Eric Johnson

March 16, 2020 

Through Executive Order on March 15, 2020, Governor Michael DeWine announced an expansion of Ohio’s unemployment benefits to address the evolving COVID-19 situation.  Announced in conjunction with the state’s shutdown of bars and restaurants impacting hundreds of thousands of employees, the Governor’s Executive Order specifically addressed the following issues:

Layoff Due to Lack of Work. 

So long as other eligibility requirements are satisfied, employees who are laid off due to lack of work from the coronavirus’ impact on bar and restaurant operations will be eligible for unemployment insurance benefits.

Waiver of Waiting Period.

The Governor indicated that the normal one-week waiting period prior to the receipt of unemployment benefits will be waived.

Eligibility Based on Self-Quarantine.

In most cases, an asymptomatic employee who determines to self-quarantine would not be eligible for unemployment benefits.  Under Ohio law, unemployment benefits are available to individuals who are totally or partially unemployed due to no fault of their own.  In this example, the individual is choosing not to work and, therefore, would be ineligible.  However, the facts of each circumstance are important to determine eligibility.   For example, eligibility may depend upon specific facts such as whether the self-quarantine was truly the employee’s choice or whether an employee was permitted to work remotely.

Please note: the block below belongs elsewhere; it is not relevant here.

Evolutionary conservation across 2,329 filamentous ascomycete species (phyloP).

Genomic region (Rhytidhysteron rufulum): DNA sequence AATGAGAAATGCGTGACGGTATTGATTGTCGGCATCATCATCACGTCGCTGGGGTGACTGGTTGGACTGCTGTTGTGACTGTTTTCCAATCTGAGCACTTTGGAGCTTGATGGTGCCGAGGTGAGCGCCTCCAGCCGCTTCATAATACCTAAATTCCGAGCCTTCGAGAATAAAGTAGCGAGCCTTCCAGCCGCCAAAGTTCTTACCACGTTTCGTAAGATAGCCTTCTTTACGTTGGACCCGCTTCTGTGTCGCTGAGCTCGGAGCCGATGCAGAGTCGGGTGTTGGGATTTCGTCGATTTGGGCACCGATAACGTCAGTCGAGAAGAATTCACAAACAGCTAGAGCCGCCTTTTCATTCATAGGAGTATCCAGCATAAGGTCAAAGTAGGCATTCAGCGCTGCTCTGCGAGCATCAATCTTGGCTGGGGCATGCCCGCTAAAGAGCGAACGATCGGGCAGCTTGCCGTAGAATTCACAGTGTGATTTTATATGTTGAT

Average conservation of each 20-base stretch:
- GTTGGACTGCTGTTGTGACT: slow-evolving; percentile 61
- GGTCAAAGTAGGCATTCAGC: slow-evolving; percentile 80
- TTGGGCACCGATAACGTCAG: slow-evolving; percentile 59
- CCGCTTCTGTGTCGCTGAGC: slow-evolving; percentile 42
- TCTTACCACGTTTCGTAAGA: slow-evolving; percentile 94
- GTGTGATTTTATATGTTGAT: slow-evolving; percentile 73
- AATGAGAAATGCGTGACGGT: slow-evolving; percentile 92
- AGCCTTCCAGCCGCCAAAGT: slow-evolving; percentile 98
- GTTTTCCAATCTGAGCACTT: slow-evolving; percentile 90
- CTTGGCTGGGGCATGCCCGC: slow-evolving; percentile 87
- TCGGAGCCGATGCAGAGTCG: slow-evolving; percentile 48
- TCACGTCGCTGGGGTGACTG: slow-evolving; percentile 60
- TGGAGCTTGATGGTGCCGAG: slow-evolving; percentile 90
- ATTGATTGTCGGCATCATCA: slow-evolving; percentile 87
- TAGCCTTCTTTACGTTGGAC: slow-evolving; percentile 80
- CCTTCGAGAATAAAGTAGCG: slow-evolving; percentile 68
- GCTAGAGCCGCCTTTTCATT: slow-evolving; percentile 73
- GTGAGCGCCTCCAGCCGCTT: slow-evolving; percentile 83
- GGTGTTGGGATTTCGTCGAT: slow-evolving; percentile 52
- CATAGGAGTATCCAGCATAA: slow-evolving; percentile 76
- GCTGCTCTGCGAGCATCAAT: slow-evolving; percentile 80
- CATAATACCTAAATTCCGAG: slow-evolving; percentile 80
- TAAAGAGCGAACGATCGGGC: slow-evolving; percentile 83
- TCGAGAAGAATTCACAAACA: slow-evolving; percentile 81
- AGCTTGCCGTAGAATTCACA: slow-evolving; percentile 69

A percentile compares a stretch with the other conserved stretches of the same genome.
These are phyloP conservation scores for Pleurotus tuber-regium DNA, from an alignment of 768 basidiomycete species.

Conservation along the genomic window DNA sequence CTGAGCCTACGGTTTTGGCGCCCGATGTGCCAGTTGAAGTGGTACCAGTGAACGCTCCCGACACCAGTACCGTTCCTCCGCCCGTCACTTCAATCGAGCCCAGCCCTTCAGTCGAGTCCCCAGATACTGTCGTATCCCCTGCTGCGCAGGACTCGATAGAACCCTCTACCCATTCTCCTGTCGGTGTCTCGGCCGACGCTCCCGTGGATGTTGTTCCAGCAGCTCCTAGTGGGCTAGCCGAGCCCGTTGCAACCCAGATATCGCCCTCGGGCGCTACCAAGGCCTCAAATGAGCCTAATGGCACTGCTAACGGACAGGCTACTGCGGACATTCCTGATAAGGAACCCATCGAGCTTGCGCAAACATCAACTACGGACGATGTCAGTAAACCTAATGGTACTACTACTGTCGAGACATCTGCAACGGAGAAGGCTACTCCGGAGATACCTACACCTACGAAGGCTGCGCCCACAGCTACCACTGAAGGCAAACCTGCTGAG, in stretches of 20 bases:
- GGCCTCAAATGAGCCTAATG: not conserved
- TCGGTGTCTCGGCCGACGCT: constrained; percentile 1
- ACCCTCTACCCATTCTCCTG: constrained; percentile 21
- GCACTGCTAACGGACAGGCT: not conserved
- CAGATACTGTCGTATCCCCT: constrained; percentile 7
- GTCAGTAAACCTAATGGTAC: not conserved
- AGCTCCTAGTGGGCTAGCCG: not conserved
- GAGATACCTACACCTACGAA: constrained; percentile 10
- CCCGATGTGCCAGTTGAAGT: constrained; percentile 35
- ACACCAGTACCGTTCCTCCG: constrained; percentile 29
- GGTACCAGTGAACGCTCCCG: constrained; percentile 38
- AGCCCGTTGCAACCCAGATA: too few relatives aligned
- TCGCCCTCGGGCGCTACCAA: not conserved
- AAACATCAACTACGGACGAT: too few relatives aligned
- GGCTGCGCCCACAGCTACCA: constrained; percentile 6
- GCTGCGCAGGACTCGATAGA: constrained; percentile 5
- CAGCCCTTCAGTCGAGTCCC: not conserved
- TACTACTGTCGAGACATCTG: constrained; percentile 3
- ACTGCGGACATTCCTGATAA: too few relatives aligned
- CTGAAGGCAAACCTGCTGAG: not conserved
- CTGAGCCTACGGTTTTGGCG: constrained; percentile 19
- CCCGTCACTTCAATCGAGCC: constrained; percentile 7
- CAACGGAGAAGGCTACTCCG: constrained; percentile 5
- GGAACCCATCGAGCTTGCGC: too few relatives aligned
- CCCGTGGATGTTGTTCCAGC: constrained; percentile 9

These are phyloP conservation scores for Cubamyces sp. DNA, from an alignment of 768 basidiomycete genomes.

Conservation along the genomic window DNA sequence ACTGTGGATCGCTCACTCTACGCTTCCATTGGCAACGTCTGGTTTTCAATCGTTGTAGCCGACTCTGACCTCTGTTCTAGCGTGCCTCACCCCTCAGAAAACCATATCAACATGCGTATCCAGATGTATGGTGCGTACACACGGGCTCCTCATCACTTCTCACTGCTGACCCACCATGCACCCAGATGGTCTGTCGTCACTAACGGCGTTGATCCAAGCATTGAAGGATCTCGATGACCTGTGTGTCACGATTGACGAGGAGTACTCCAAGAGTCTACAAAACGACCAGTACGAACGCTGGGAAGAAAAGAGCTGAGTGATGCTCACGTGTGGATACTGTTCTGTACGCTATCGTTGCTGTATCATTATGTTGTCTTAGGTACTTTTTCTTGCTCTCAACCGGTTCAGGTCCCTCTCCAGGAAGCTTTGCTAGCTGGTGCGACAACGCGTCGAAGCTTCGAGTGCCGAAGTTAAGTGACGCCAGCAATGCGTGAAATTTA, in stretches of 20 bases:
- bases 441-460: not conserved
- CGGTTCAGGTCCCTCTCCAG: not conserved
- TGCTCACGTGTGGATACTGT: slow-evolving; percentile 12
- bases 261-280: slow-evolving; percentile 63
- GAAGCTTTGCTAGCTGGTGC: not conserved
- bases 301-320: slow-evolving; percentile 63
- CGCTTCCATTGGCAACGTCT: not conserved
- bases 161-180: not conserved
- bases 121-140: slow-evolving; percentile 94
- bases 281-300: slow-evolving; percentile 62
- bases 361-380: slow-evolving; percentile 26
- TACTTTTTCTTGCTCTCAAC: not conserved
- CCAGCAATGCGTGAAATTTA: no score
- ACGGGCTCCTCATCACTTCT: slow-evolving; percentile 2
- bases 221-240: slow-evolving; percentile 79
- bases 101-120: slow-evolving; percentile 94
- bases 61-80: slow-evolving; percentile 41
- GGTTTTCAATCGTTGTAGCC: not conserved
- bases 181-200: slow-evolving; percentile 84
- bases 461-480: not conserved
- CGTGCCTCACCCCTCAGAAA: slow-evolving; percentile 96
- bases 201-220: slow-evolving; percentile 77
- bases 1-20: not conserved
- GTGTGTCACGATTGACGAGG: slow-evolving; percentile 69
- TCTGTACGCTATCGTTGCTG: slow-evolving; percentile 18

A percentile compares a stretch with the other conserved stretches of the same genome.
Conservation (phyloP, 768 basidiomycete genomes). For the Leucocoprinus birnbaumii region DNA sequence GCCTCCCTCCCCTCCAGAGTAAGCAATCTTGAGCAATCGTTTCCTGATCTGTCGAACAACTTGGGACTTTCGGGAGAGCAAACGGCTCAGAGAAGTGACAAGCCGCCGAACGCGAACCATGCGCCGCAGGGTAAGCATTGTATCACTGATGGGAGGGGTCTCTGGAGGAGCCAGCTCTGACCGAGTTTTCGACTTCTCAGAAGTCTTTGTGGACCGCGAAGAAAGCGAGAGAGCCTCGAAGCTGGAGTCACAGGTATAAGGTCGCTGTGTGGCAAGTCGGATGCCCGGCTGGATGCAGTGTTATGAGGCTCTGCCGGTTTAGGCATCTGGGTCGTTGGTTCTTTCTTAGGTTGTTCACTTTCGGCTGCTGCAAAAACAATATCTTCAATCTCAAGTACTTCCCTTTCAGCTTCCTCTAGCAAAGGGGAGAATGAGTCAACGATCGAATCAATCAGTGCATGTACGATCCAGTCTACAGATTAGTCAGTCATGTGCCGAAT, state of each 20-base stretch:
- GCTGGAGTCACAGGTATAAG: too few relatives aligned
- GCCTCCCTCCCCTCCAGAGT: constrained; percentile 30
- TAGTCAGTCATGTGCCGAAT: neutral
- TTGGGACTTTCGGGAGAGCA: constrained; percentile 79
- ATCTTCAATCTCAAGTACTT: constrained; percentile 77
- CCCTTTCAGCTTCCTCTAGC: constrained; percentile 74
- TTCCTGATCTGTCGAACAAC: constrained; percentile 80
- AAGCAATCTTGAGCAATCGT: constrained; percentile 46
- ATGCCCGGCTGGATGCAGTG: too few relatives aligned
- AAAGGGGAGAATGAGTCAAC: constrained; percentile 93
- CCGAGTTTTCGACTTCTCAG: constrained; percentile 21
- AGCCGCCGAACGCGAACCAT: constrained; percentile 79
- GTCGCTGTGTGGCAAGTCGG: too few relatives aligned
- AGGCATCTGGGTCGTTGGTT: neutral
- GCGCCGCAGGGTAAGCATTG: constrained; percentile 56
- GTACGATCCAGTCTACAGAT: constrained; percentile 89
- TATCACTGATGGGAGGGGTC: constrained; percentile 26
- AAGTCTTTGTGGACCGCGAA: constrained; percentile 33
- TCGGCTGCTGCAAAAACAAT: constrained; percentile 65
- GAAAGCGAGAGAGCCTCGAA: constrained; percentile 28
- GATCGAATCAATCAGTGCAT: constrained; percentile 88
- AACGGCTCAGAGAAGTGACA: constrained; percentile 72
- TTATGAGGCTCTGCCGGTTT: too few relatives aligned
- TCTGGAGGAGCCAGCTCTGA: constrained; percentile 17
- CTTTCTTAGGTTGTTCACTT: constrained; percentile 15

Eligibility Based on Mandatory Quarantine.

Unlike the situation of voluntary self-quarantine above, if an employee is in mandatory quarantine – through the employer’s requirement or through a public health organization determination – because of a suspicion of having the coronavirus, the employee will be considered unemployed.  In these situations, the employee need not be actively seeking work in order to qualify for benefits.

Impact Upon Employers.

In the executive order, Governor DeWine allows unemployment benefit charges incurred following a coronavirus-related business shutdown to be mutualized for contributory employers.  Reimbursing employers will follow existing charging requirements under Ohio Revised Code 4141.  In addition, the Ohio Department of Job and Family Services will waive penalties for late reporting and payments during Ohio’s emergency declaration period.

Eric Johnson is chair of the Labor and Employment Law group at Walter |Haverfield. He can be reached at ejohnson@walterhav.com or at 216-928-2890.